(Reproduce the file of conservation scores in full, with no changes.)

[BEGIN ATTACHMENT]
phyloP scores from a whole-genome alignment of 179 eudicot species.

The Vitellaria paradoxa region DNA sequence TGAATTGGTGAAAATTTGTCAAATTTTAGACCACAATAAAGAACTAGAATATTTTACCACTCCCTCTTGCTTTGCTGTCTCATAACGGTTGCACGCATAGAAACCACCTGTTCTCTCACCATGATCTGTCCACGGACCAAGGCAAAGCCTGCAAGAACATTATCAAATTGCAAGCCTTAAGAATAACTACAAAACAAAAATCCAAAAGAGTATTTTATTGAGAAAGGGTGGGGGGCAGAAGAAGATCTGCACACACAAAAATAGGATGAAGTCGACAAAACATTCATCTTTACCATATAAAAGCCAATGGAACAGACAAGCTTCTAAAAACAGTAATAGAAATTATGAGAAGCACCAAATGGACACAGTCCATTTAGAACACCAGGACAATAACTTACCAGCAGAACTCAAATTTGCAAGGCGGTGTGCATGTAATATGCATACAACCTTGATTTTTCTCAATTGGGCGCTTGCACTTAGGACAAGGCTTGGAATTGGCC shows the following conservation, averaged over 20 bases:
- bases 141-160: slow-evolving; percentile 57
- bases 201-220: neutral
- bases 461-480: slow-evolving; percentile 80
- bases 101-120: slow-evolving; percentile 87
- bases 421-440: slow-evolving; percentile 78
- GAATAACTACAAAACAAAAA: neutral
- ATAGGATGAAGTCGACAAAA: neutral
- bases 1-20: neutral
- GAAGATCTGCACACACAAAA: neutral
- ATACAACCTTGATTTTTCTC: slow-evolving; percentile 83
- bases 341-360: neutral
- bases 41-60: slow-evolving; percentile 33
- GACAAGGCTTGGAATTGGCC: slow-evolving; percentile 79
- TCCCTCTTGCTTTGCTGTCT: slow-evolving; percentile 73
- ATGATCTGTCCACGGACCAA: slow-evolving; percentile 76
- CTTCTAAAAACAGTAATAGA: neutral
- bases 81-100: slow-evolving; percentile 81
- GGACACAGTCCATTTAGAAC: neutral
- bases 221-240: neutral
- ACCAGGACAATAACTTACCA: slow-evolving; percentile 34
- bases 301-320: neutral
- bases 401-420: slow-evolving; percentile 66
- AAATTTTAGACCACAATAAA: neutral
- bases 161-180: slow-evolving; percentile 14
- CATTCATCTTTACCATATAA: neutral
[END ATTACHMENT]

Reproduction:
phyloP scores from a whole-genome alignment of 179 eudicot species.

The Vitellaria paradoxa region DNA sequence TGAATTGGTGAAAATTTGTCAAATTTTAGACCACAATAAAGAACTAGAATATTTTACCACTCCCTCTTGCTTTGCTGTCTCATAACGGTTGCACGCATAGAAACCACCTGTTCTCTCACCATGATCTGTCCACGGACCAAGGCAAAGCCTGCAAGAACATTATCAAATTGCAAGCCTTAAGAATAACTACAAAACAAAAATCCAAAAGAGTATTTTATTGAGAAAGGGTGGGGGGCAGAAGAAGATCTGCACACACAAAAATAGGATGAAGTCGACAAAACATTCATCTTTACCATATAAAAGCCAATGGAACAGACAAGCTTCTAAAAACAGTAATAGAAATTATGAGAAGCACCAAATGGACACAGTCCATTTAGAACACCAGGACAATAACTTACCAGCAGAACTCAAATTTGCAAGGCGGTGTGCATGTAATATGCATACAACCTTGATTTTTCTCAATTGGGCGCTTGCACTTAGGACAAGGCTTGGAATTGGCC shows the following conservation, averaged over 20 bases:
- bases 141-160: slow-evolving; percentile 57
- bases 201-220: neutral
- bases 461-480: slow-evolving; percentile 80
- bases 101-120: slow-evolving; percentile 87
- bases 421-440: slow-evolving; percentile 78
- GAATAACTACAAAACAAAAA: neutral
- ATAGGATGAAGTCGACAAAA: neutral
- bases 1-20: neutral
- GAAGATCTGCACACACAAAA: neutral
- ATACAACCTTGATTTTTCTC: slow-evolving; percentile 83
- bases 341-360: neutral
- bases 41-60: slow-evolving; percentile 33
- GACAAGGCTTGGAATTGGCC: slow-evolving; percentile 79
- TCCCTCTTGCTTTGCTGTCT: slow-evolving; percentile 73
- ATGATCTGTCCACGGACCAA: slow-evolving; percentile 76
- CTTCTAAAAACAGTAATAGA: neutral
- bases 81-100: slow-evolving; percentile 81
- GGACACAGTCCATTTAGAAC: neutral
- bases 221-240: neutral
- ACCAGGACAATAACTTACCA: slow-evolving; percentile 34
- bases 301-320: neutral
- bases 401-420: slow-evolving; percentile 66
- AAATTTTAGACCACAATAAA: neutral
- bases 161-180: slow-evolving; percentile 14
- CATTCATCTTTACCATATAA: neutral